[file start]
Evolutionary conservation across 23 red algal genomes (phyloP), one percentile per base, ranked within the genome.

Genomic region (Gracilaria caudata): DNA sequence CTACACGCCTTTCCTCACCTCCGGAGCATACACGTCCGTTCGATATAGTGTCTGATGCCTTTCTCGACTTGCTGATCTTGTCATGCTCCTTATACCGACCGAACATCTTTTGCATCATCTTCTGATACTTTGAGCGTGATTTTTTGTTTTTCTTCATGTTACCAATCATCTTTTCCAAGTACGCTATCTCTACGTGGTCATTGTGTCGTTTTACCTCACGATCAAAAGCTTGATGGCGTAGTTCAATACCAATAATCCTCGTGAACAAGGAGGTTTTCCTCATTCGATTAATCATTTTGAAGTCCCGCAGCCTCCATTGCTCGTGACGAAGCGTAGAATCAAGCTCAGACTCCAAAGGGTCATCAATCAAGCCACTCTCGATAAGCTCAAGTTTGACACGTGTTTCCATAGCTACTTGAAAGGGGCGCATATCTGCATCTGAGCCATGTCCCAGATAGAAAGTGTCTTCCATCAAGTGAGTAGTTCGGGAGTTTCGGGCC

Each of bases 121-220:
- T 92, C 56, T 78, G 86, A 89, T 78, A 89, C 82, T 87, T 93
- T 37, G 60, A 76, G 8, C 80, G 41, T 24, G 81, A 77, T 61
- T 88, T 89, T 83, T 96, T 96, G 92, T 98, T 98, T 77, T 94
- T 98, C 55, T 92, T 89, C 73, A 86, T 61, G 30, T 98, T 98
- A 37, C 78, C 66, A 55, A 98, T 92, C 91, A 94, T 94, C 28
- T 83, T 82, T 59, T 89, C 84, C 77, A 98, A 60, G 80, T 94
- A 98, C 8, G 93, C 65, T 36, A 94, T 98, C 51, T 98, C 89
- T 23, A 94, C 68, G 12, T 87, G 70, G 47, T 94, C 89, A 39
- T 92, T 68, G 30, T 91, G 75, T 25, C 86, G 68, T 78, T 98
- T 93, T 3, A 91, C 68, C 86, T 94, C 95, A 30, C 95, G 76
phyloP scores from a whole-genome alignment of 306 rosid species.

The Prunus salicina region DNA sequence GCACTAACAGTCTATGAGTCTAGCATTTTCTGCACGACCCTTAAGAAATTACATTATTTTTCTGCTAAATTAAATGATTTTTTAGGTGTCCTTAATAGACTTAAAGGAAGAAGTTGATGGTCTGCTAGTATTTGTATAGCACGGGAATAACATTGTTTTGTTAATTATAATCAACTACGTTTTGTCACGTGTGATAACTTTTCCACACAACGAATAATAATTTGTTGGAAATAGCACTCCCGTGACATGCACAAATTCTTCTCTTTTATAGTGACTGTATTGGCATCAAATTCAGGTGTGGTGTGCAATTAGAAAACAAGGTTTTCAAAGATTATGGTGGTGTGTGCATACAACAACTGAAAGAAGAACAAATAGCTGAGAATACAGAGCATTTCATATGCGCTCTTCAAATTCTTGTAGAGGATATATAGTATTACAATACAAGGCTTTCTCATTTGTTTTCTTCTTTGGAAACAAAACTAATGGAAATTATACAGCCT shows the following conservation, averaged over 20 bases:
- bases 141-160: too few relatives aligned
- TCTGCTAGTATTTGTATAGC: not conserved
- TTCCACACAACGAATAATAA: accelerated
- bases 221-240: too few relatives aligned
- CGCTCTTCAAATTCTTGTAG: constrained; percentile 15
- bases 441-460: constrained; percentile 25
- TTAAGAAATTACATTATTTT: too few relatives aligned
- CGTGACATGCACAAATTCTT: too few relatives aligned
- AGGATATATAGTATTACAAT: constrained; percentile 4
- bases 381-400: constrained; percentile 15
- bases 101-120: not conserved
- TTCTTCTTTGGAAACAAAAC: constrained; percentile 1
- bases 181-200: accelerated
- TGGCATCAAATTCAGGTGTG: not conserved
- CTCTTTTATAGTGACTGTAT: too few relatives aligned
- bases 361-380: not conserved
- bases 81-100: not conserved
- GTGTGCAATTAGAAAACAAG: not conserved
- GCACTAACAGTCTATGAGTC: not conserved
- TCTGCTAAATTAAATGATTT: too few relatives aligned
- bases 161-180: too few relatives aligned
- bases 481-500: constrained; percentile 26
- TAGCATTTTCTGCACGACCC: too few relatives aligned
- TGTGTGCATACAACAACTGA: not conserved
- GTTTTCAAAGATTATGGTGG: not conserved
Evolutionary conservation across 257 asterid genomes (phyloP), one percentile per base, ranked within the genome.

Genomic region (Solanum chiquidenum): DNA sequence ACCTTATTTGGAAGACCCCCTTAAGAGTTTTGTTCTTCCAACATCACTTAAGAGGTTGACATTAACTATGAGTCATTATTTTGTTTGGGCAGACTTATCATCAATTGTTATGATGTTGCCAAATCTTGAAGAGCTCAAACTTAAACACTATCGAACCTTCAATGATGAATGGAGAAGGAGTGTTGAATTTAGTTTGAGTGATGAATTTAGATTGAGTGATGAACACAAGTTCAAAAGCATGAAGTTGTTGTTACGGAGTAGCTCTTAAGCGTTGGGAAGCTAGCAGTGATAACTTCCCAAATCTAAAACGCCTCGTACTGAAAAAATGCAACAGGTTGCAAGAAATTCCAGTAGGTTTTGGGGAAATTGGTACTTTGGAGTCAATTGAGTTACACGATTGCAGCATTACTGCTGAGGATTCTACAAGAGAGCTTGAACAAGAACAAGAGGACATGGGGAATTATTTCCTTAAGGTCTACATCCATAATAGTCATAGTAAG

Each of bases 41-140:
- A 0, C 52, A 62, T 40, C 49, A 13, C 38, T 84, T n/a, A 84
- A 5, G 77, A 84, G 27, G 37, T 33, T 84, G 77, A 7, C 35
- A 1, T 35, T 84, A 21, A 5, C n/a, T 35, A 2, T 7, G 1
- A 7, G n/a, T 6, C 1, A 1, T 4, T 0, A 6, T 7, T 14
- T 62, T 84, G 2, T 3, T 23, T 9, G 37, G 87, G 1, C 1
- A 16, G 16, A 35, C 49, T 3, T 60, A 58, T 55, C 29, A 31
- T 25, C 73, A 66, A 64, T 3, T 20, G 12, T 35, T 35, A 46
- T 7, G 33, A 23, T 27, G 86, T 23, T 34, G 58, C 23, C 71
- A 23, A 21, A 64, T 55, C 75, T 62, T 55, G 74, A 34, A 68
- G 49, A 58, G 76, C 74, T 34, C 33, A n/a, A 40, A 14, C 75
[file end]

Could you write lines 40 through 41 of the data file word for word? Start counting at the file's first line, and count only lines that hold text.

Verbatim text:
- GTTTTCAAAGATTATGGTGG: not conserved
Evolutionary conservation across 257 asterid genomes (phyloP), one percentile per base, ranked within the genome.